Firefox 3.1 could catch up to Safari 4 in beta speed duel

With the next -- though probably not the last -- public beta of Firefox 3.1, testers outside of Mozilla will get their first chance to see in action perhaps the number-one reason customers would want to upgrade: the browser's new TraceMonkey JavaScript execution engine. Expectations have been raised quite high over the past several months, as developers have promised orders of magnitude faster execution of functionally-driven Web pages.

But last week, it was Apple that threw down the gauntlet with its public release of a Safari browser beta, for both Mac and Windows, that tore through the speed records for JavaScript in public betas. Right now, it's Safari 4 that has the provisional pole. Yesterday, however, Mozilla managers instructed developers to start wrapping up their final check-ins, as it's nearing time for a public release of Firefox 3.1 Beta 3.

This afternoon, Betanews checked the latest nightly internal build of the code being wrapped up for Beta 3, to see if TraceMonkey was going to make its appearance or be delayed until the next round. We gave the latest build of code-name "Shiretoko" a quick qualification test, and you can almost hear the voice of Tom Carnegie now: "An-n-n-nd...he-e-e-e's on it!"


Our early test results showed that Firefox 3.1 could, at the very least, make up a lot of ground in the rendering department against Safari. It hasn't passed Safari's scores just yet, but if the warm-up laps are any indication, Firefox will join Safari in a neck-and-neck battle for the pole.

We put last night's "Shiretoko" build through the same battery of tests that we gave the latest Safari 4 beta last week, along with production versions of the other major Windows-based browsers: Google Chrome, Opera, and Internet Explorer. We used the same virtual machine running Windows Vista SP1 in Microsoft Virtual PC, running on an Intel Core 2 Quad Q6600-based host, that we used in our previous tests. This isn't exactly a superspeedway, but what's important here are the relative speeds, which are more pronounced against one another when using a slower environment.

In the CSS rendering benchmark, Shiretoko loaded the test page in 456 ms, and completed the rendering test (at first) in 38 ms. But each successive rendering got faster, thanks probably to memory caching, until eventually Shiretoko was capable of rendering the test in 4 ms. This compared to the Safari 4 beta's score of 54 ms to load and 7 ms to render. We were able to speed up Safari in successive renders as well, until it too hit 4 ms.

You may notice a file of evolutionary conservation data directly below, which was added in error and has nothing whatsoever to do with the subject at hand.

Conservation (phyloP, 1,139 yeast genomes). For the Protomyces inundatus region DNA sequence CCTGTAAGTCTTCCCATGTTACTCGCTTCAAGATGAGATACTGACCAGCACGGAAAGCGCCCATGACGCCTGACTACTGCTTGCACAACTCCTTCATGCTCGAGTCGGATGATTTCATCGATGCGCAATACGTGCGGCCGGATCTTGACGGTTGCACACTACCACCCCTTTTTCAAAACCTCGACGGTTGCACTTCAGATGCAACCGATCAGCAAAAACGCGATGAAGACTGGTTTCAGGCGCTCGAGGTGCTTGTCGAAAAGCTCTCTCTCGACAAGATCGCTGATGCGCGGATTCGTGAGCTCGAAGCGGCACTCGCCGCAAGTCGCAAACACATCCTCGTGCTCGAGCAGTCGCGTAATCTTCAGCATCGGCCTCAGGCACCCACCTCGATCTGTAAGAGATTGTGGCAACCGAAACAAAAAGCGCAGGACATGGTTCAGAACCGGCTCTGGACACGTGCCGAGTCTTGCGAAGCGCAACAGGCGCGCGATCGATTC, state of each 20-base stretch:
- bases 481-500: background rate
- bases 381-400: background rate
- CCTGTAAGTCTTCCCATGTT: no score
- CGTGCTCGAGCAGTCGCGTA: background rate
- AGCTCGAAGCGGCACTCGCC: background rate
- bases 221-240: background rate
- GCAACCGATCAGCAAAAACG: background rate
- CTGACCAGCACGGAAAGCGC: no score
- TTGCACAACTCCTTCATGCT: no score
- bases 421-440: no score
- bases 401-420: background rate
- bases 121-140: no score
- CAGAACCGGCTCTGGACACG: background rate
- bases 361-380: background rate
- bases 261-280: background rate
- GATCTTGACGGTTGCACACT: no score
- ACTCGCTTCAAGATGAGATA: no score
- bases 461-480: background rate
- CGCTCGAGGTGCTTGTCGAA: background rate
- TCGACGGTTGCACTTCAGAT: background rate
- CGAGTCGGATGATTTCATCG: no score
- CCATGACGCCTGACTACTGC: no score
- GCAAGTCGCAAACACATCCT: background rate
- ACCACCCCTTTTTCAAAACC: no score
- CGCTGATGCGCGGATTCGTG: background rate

By itself, that delta still looks like a gulf. But Firefox 3.0.6 loaded in 400 ms and rendered in 61 ms. If 3.1 can get closer to that 4 ms score in the final public build, it will have made up some critical ground -- and in any event, it will look and feel a whole lot faster to a much broader range of users, at least on the Windows side, than Safari.

In Sean Patrick Kane's collective JavaScript speed battery, Shiretoko completed the battery in 344 ms, which is 32% faster than Firefox 3.0.6 -- not orders of magnitude, but still a good boost. Safari 4 beta's score stands at 174 ms.

A nightly build of Firefox 3.1 pre-beta 3 dated 3/3/2009 posts Mozilla's highest Acid3 test score yet.

And finally, Shiretoko earns some style points along the way by scoring a 93 on the Web Standards Project's Acid3 standards compliance test. That's one of Mozilla's highest scores there to date, with Firefox 3.0.6 only scoring a 71. Of course, you can't get any better than Safari 4 beta's score: a perfect 100.

Nightly builds of any kind of software, including open source, tend to have less optimized code than public beta builds, so Shiretoko's speed increase could be an indication of a more competitive score from Firefox 3.1 Beta 3 down the road.

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